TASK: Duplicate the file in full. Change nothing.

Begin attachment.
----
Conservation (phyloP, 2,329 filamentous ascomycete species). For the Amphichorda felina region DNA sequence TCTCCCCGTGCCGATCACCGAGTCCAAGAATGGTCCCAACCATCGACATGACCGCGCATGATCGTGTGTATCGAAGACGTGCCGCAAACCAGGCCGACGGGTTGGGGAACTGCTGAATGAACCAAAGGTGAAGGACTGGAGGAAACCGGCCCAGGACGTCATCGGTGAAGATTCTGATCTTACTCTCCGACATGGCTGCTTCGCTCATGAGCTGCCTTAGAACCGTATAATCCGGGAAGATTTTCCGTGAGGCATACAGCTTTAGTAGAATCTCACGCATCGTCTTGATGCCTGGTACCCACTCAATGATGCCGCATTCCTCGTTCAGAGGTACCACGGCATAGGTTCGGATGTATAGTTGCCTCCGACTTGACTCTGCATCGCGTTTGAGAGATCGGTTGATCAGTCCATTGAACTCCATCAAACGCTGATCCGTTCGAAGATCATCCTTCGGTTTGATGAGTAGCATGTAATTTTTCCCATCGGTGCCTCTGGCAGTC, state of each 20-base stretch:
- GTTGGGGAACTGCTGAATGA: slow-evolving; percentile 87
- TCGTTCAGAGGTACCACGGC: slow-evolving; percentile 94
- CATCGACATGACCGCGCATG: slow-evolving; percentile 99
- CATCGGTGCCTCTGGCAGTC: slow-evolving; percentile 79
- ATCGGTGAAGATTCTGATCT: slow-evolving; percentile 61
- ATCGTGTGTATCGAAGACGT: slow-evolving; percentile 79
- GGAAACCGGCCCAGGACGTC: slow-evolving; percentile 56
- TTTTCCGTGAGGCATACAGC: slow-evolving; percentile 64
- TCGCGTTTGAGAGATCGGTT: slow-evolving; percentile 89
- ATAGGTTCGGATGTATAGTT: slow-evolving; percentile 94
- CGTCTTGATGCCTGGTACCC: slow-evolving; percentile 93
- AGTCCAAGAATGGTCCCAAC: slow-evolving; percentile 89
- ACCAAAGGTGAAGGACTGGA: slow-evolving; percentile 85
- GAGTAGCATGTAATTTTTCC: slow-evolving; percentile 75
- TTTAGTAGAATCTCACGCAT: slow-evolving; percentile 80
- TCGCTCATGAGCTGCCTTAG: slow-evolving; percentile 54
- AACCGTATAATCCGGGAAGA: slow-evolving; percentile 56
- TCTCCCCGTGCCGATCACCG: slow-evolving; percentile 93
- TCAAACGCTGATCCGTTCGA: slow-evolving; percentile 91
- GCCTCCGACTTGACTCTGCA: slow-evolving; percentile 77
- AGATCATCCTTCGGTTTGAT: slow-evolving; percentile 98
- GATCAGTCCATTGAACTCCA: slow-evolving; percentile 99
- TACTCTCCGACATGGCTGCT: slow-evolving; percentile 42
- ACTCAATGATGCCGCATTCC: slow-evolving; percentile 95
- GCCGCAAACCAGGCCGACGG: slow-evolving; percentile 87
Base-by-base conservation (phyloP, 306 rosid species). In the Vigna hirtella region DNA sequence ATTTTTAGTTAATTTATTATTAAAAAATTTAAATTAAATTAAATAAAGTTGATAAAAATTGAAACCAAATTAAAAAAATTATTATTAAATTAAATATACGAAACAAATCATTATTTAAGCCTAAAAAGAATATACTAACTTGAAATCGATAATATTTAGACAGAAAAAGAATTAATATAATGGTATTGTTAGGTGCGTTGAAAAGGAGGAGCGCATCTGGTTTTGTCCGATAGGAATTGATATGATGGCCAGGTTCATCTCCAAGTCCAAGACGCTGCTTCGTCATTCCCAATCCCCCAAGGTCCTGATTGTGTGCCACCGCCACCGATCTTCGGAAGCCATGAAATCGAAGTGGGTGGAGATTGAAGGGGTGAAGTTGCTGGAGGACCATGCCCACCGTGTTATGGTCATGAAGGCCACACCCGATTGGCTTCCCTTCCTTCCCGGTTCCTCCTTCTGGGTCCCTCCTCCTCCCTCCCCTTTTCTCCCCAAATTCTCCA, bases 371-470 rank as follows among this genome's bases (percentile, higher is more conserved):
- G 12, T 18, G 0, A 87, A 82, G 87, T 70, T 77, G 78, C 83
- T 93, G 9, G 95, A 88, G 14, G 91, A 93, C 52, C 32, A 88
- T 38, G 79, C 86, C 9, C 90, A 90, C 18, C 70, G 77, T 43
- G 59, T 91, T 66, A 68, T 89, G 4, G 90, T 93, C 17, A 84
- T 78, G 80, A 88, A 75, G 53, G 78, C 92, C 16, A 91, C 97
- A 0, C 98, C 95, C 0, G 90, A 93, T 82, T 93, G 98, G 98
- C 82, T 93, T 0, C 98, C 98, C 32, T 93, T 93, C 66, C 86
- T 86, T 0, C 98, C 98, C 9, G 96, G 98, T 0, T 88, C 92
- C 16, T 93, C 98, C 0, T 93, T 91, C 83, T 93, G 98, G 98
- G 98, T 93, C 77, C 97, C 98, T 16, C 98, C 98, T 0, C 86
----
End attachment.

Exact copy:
Conservation (phyloP, 2,329 filamentous ascomycete species). For the Amphichorda felina region DNA sequence TCTCCCCGTGCCGATCACCGAGTCCAAGAATGGTCCCAACCATCGACATGACCGCGCATGATCGTGTGTATCGAAGACGTGCCGCAAACCAGGCCGACGGGTTGGGGAACTGCTGAATGAACCAAAGGTGAAGGACTGGAGGAAACCGGCCCAGGACGTCATCGGTGAAGATTCTGATCTTACTCTCCGACATGGCTGCTTCGCTCATGAGCTGCCTTAGAACCGTATAATCCGGGAAGATTTTCCGTGAGGCATACAGCTTTAGTAGAATCTCACGCATCGTCTTGATGCCTGGTACCCACTCAATGATGCCGCATTCCTCGTTCAGAGGTACCACGGCATAGGTTCGGATGTATAGTTGCCTCCGACTTGACTCTGCATCGCGTTTGAGAGATCGGTTGATCAGTCCATTGAACTCCATCAAACGCTGATCCGTTCGAAGATCATCCTTCGGTTTGATGAGTAGCATGTAATTTTTCCCATCGGTGCCTCTGGCAGTC, state of each 20-base stretch:
- GTTGGGGAACTGCTGAATGA: slow-evolving; percentile 87
- TCGTTCAGAGGTACCACGGC: slow-evolving; percentile 94
- CATCGACATGACCGCGCATG: slow-evolving; percentile 99
- CATCGGTGCCTCTGGCAGTC: slow-evolving; percentile 79
- ATCGGTGAAGATTCTGATCT: slow-evolving; percentile 61
- ATCGTGTGTATCGAAGACGT: slow-evolving; percentile 79
- GGAAACCGGCCCAGGACGTC: slow-evolving; percentile 56
- TTTTCCGTGAGGCATACAGC: slow-evolving; percentile 64
- TCGCGTTTGAGAGATCGGTT: slow-evolving; percentile 89
- ATAGGTTCGGATGTATAGTT: slow-evolving; percentile 94
- CGTCTTGATGCCTGGTACCC: slow-evolving; percentile 93
- AGTCCAAGAATGGTCCCAAC: slow-evolving; percentile 89
- ACCAAAGGTGAAGGACTGGA: slow-evolving; percentile 85
- GAGTAGCATGTAATTTTTCC: slow-evolving; percentile 75
- TTTAGTAGAATCTCACGCAT: slow-evolving; percentile 80
- TCGCTCATGAGCTGCCTTAG: slow-evolving; percentile 54
- AACCGTATAATCCGGGAAGA: slow-evolving; percentile 56
- TCTCCCCGTGCCGATCACCG: slow-evolving; percentile 93
- TCAAACGCTGATCCGTTCGA: slow-evolving; percentile 91
- GCCTCCGACTTGACTCTGCA: slow-evolving; percentile 77
- AGATCATCCTTCGGTTTGAT: slow-evolving; percentile 98
- GATCAGTCCATTGAACTCCA: slow-evolving; percentile 99
- TACTCTCCGACATGGCTGCT: slow-evolving; percentile 42
- ACTCAATGATGCCGCATTCC: slow-evolving; percentile 95
- GCCGCAAACCAGGCCGACGG: slow-evolving; percentile 87
Base-by-base conservation (phyloP, 306 rosid species). In the Vigna hirtella region DNA sequence ATTTTTAGTTAATTTATTATTAAAAAATTTAAATTAAATTAAATAAAGTTGATAAAAATTGAAACCAAATTAAAAAAATTATTATTAAATTAAATATACGAAACAAATCATTATTTAAGCCTAAAAAGAATATACTAACTTGAAATCGATAATATTTAGACAGAAAAAGAATTAATATAATGGTATTGTTAGGTGCGTTGAAAAGGAGGAGCGCATCTGGTTTTGTCCGATAGGAATTGATATGATGGCCAGGTTCATCTCCAAGTCCAAGACGCTGCTTCGTCATTCCCAATCCCCCAAGGTCCTGATTGTGTGCCACCGCCACCGATCTTCGGAAGCCATGAAATCGAAGTGGGTGGAGATTGAAGGGGTGAAGTTGCTGGAGGACCATGCCCACCGTGTTATGGTCATGAAGGCCACACCCGATTGGCTTCCCTTCCTTCCCGGTTCCTCCTTCTGGGTCCCTCCTCCTCCCTCCCCTTTTCTCCCCAAATTCTCCA, bases 371-470 rank as follows among this genome's bases (percentile, higher is more conserved):
- G 12, T 18, G 0, A 87, A 82, G 87, T 70, T 77, G 78, C 83
- T 93, G 9, G 95, A 88, G 14, G 91, A 93, C 52, C 32, A 88
- T 38, G 79, C 86, C 9, C 90, A 90, C 18, C 70, G 77, T 43
- G 59, T 91, T 66, A 68, T 89, G 4, G 90, T 93, C 17, A 84
- T 78, G 80, A 88, A 75, G 53, G 78, C 92, C 16, A 91, C 97
- A 0, C 98, C 95, C 0, G 90, A 93, T 82, T 93, G 98, G 98
- C 82, T 93, T 0, C 98, C 98, C 32, T 93, T 93, C 66, C 86
- T 86, T 0, C 98, C 98, C 9, G 96, G 98, T 0, T 88, C 92
- C 16, T 93, C 98, C 0, T 93, T 91, C 83, T 93, G 98, G 98
- G 98, T 93, C 77, C 97, C 98, T 16, C 98, C 98, T 0, C 86